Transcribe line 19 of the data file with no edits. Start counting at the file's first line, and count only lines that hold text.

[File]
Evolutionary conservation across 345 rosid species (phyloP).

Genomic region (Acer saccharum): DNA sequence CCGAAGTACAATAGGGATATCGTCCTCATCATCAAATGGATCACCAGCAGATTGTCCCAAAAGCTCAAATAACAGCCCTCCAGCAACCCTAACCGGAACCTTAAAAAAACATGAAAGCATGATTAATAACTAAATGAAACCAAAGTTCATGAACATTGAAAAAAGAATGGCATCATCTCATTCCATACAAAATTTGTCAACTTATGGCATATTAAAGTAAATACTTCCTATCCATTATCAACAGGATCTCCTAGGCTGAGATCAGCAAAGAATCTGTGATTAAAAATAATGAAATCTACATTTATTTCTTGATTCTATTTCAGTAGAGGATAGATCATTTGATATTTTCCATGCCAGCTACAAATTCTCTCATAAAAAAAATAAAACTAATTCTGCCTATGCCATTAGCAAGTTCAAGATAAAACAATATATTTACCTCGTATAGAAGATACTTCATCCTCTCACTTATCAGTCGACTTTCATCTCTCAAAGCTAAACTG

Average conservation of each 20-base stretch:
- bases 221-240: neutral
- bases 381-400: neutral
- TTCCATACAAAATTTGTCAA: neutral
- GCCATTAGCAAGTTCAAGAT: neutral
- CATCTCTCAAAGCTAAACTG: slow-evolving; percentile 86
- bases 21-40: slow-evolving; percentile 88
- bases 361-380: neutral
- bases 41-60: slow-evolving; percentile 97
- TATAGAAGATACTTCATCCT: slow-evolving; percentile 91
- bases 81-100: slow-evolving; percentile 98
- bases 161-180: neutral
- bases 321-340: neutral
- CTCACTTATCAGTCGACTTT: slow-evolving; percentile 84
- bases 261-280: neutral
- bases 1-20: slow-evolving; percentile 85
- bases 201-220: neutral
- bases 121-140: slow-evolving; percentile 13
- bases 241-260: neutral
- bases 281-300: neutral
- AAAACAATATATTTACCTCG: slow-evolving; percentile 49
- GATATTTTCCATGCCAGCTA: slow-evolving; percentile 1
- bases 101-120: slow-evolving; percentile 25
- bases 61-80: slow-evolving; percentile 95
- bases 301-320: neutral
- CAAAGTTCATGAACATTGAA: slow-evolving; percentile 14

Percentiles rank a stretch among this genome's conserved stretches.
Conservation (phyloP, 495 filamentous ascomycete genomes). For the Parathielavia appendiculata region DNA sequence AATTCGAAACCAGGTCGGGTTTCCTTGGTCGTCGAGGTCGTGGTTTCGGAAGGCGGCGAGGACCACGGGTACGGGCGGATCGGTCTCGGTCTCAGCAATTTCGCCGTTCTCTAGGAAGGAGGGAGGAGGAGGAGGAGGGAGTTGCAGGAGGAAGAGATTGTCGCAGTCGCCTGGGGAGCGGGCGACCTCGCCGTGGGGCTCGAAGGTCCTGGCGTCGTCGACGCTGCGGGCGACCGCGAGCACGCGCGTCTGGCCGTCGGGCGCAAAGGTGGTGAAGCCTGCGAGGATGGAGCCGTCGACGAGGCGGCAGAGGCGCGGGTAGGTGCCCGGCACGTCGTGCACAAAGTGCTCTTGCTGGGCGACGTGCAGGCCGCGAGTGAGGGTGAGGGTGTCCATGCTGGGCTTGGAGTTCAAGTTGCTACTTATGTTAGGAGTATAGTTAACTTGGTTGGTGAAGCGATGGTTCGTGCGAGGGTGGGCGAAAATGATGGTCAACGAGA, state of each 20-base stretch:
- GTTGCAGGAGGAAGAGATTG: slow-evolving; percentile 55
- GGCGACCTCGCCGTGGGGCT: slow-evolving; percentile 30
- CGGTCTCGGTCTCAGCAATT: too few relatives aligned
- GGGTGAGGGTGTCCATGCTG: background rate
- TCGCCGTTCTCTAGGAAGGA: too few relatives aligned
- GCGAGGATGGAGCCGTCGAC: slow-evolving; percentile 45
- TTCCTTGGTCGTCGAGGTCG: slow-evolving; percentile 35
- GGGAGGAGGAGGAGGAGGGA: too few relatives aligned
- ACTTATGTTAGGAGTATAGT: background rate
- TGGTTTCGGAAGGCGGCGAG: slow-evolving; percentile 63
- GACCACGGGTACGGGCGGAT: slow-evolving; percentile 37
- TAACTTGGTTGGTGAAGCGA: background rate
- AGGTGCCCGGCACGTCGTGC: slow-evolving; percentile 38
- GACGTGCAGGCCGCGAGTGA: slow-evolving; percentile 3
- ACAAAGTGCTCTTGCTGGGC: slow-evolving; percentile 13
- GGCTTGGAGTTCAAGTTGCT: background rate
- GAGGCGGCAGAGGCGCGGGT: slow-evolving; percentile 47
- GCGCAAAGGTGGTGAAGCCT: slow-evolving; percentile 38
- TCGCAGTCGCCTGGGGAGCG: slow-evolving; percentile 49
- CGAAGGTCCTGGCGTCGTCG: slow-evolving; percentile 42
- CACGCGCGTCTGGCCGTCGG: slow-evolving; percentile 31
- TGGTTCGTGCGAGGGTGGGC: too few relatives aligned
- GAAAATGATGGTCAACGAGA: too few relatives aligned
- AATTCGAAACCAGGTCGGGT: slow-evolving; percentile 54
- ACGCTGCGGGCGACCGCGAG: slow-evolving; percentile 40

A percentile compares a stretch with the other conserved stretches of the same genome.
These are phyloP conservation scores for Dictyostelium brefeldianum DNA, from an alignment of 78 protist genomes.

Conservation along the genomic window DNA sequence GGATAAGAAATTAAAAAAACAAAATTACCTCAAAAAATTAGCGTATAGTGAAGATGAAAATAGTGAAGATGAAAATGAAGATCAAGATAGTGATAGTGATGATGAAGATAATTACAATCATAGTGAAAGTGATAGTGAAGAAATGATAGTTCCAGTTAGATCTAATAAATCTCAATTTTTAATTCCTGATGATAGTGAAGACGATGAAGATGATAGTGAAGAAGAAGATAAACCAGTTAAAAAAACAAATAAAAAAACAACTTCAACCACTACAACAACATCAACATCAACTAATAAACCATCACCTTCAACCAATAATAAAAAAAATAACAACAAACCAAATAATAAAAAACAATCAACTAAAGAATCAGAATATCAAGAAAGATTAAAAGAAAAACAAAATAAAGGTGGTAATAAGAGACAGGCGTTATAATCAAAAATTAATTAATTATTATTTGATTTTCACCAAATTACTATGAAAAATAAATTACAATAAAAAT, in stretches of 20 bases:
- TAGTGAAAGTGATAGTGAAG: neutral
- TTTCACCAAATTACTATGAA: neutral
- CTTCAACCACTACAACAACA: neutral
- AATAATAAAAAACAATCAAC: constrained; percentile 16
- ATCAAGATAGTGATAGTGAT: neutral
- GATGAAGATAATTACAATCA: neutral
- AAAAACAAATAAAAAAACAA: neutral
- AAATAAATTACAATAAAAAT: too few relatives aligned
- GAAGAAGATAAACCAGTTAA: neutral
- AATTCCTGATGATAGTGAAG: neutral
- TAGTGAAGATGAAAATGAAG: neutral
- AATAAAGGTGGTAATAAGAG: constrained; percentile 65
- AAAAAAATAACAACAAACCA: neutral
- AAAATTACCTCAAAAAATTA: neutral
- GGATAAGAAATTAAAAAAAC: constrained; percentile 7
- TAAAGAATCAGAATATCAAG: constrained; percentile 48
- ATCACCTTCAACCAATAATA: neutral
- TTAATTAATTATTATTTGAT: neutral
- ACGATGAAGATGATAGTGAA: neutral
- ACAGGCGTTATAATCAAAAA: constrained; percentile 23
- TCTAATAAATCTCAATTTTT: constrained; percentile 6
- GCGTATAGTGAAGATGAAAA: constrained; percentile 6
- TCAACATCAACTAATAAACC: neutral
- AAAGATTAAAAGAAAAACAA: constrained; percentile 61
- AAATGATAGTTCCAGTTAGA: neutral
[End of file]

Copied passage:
- bases 201-220: neutral